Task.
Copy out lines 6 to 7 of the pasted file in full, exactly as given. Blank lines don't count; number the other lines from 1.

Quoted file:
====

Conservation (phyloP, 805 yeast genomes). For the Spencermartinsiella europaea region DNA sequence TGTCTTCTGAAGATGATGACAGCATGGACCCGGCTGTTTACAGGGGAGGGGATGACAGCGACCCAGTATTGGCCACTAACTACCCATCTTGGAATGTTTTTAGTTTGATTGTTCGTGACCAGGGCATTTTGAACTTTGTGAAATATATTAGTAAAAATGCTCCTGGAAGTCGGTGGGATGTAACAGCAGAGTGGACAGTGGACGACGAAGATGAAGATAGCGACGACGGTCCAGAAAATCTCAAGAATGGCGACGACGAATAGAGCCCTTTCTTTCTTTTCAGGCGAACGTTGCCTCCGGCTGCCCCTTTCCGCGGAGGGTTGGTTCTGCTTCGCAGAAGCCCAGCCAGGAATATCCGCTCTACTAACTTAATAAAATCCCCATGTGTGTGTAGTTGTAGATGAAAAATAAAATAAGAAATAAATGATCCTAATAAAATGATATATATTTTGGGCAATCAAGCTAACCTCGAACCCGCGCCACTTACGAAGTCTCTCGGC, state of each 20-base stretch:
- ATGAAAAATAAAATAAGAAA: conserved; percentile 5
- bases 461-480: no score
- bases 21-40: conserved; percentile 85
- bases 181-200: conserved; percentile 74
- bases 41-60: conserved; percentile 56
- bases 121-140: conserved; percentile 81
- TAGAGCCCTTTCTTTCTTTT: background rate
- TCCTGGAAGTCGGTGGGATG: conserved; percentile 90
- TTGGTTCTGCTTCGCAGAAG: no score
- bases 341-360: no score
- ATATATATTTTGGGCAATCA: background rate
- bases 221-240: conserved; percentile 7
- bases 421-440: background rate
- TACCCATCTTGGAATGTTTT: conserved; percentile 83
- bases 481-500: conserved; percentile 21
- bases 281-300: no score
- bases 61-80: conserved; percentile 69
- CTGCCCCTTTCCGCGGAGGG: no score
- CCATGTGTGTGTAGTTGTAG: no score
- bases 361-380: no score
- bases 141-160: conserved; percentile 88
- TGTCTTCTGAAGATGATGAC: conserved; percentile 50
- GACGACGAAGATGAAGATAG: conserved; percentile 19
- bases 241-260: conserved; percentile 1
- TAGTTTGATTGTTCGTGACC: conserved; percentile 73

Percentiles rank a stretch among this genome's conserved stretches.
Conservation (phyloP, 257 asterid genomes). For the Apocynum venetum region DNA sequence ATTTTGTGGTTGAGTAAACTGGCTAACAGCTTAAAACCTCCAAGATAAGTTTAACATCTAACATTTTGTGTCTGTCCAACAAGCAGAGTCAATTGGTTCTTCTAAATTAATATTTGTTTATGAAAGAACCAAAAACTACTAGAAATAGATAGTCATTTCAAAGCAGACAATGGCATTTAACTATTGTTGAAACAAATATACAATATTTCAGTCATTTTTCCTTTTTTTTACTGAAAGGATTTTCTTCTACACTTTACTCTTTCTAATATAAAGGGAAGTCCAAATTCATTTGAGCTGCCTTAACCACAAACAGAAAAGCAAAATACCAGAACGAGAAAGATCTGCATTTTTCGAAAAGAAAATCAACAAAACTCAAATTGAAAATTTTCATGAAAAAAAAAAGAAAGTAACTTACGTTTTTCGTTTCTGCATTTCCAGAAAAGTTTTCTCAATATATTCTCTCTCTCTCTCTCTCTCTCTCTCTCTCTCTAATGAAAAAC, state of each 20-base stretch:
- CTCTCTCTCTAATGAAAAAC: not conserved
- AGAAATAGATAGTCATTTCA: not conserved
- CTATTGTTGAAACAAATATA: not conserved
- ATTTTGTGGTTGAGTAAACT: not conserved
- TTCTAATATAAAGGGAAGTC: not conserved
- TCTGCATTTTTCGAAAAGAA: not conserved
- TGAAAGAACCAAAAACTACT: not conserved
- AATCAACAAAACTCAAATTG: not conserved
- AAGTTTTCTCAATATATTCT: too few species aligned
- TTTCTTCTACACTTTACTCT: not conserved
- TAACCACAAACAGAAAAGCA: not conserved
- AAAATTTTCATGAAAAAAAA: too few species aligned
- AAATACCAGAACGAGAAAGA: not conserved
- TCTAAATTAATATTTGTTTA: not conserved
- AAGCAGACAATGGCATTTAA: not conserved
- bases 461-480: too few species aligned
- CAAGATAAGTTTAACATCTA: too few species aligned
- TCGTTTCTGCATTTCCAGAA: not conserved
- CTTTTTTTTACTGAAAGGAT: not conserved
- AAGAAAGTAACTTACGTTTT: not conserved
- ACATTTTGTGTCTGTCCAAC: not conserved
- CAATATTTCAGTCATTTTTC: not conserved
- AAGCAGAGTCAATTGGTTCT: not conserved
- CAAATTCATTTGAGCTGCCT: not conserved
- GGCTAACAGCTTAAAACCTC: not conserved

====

- bases 41-60: conserved; percentile 56
- bases 121-140: conserved; percentile 81